Burns Harbor’s new ALS ambulance service got a needed dose of CPR Tuesday.
During a three-hour budget workshop the Town Council agreed to keep the Fire
Department’s ALS service operating through this year and into early 2014 if
carryover funds are available.
Council members indicated that as much as they support the seven-month-old
service, the town can’t pledge to cover all cash shortfalls for the more
than $250,000 annual operating cost.
Commented councilman Jeff Freeze, “I don’t think anybody at this table would
question the value of lives; unfortunately, the five of us have to put a
dollar figure on that.”
Also agreed was to amend the town ordinance authorizing ALS service to allow
unpaid ambulance fees to be recovered by a collection agency. Fire chief
Bill Arney said anticipated annual ALS revenue is $80,000 and right now
$57,000 is waiting for collection. “The only hope we have to survive is to
go after our money.”
The base ALS-1 transport charge is $725 but $825 if more drugs/intervention
is needed. Some insurance companies and Medicare/Medicaid only pay a portion
of the cost, while other accounts are self-pay.
Councilman Mike Perrine said a reliable, permanent funding source has to be
found beyond billable charges, which lag behind service; last year the town
enacted a water-hydrant maintenance fee with the understanding the
approximately $73,000 it generates annually would go to help support ALS
service, but that fee alone won’t be enough.
July 29 the council expressed serious reservations about future funding for
the ALS service; since then Arney said he’s fended off rumors and
speculation on its fate. “Obviously it will be a sad day for Burns Harbor if
we discontinue the service, but I hope it doesn’t come to that.”
Other ambulance providers are asking Burns Harbor’s ALS for back-up,
stand-by and assistance, driving up call volume as word spreads about the
quality service it provides with dedicated personnel, said Arney.
He added he’s heard many favorable comments from town residents about the
service, especially from three people whose local ALS care made a tremendous
difference in their medical emergency’s outcome. His goal in offering
expanded care was to shorten the response time to receive advanced treatment
for the town’s 1,300 residents, he said.
The fire chief asked that if the council does decide in 2014 it can’t
continue to pay part-time paramedics to staff the one ALS rig 24-hours a
day, it give him adequate notice to obtain coverage from another provider
for the town. Porter County’s contracted ambulance service through Porter
Regional Hospital previously filled that role.
If the Burns Harbor ALS service does fold, its ambulance and equipment would
be sold but the Fire Department will continue to operate its
basic-life-support ambulance for less-serious medical situations like it
In other action Tuesday, the council agreed to give full-time town employees
and elected clerk-treasurer Jane Jordan a 2.6 percent across-the-board pay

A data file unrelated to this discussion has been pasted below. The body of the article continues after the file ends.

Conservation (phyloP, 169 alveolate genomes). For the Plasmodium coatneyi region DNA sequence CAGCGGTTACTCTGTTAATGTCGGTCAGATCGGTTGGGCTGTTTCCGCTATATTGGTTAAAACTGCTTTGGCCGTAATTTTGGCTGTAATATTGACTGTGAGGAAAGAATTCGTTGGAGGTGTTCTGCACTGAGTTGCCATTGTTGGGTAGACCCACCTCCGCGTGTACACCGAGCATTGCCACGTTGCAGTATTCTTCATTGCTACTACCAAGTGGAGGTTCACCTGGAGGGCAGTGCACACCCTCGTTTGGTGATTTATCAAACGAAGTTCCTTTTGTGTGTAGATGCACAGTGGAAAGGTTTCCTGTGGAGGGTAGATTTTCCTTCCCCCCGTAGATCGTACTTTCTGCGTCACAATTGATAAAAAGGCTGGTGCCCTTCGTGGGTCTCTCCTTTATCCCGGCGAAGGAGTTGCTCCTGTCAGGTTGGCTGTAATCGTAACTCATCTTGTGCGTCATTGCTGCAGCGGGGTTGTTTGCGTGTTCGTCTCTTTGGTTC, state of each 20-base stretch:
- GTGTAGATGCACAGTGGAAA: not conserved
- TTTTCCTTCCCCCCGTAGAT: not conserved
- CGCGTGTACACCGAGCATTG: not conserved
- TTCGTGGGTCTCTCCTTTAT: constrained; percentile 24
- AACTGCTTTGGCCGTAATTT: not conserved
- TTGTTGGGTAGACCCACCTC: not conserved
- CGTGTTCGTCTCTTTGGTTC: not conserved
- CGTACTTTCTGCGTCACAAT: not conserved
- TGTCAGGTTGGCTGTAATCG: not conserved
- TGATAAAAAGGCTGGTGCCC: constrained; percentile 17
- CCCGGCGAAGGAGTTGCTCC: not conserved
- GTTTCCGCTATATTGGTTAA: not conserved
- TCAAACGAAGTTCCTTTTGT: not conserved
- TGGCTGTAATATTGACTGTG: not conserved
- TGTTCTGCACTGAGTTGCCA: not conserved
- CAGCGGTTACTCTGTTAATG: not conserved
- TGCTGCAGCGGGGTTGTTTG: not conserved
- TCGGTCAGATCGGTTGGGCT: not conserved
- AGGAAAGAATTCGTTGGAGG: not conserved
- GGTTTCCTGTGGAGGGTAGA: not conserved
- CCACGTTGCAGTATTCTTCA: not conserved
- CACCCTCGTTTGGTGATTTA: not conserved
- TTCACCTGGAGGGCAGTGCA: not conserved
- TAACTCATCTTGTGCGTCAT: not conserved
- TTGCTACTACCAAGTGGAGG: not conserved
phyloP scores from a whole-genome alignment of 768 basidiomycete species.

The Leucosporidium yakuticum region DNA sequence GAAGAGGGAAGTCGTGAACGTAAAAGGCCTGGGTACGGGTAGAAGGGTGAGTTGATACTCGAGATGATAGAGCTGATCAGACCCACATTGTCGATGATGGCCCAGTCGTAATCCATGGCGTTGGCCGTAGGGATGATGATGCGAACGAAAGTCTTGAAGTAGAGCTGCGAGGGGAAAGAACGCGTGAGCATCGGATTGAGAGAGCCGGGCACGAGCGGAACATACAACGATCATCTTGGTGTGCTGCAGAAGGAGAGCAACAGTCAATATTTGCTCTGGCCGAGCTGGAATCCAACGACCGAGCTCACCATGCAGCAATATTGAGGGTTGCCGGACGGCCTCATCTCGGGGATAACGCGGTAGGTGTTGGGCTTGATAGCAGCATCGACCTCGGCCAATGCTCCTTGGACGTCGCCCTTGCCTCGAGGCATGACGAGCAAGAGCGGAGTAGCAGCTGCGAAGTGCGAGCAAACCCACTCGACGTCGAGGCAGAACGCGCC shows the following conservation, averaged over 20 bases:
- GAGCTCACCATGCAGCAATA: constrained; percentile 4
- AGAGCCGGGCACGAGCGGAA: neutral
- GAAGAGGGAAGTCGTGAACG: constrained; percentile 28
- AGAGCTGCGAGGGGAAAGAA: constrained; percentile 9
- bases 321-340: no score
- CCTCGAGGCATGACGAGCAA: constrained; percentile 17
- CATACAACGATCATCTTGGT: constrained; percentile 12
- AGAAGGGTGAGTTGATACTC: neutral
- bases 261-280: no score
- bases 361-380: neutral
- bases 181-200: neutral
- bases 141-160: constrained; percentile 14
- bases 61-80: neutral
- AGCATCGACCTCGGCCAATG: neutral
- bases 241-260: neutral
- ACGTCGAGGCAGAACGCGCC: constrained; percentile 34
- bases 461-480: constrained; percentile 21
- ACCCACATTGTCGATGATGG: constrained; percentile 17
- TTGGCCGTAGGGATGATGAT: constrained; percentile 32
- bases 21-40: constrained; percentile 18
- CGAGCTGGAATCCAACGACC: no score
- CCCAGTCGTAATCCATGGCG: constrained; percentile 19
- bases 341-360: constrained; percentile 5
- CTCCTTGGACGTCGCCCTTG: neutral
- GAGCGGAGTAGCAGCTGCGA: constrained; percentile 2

raise. Except for Jordan, this year full-timers got $1,000 each and police
The Park Department had requested a $14,366 increase next year to $99,806
for operating expenses; that was trimmed to $95,000 with the direction to
use some of its accumulated $11,000 in non-reverting funds for major
maintenance and repair projects Park Board president Marcus Rogala said are
Rogala also said attendance at the popular children’s day camps is growing
steadily, and the board wants to expand additional program offerings as
It was announced the Park Department’s annual children’s back-to-school
party is Thursday from 5 to 8 p.m. at Lakeland Park with a DJ, pizza and
Town marshal Mike Heckman said his department needs to add another patrol
officer and a new squad car, and Street superintendent Randy Skalku said he
needs to replace the 1997 dump truck.
Heckman also said it’s critical that police upgrade their computer system,
some of those changes mandated to coordinate with other departments. He
estimated the cost could be about $87,000 to replace equipment and convert
data from the current outdated operating system that companies don’t write
Jordan said IT projects can be funded with cumulative capital funds.
Skalku said the balance of Old Porter Road that wasn’t previously rebuilt
needs to be rebuilt and widened now, but the pricetag will be high. Doing
about 75 percent of Old Porter west of Indiana 149 several years ago cost
The council agreed it’s time for the town Redevelopment Commission to meet.
It hasn’t met all year because its entire TIF income was pledged to repaying
sewer bonds, but the council plans to pay them off soon to save interest and
free up the annual $600,000 the RDC generates to do other capital projects.
During budget workshops the council didn’t address whether it would commit
money to help renovate the town’s newly acquired Westport Community Club,
formerly a private community center.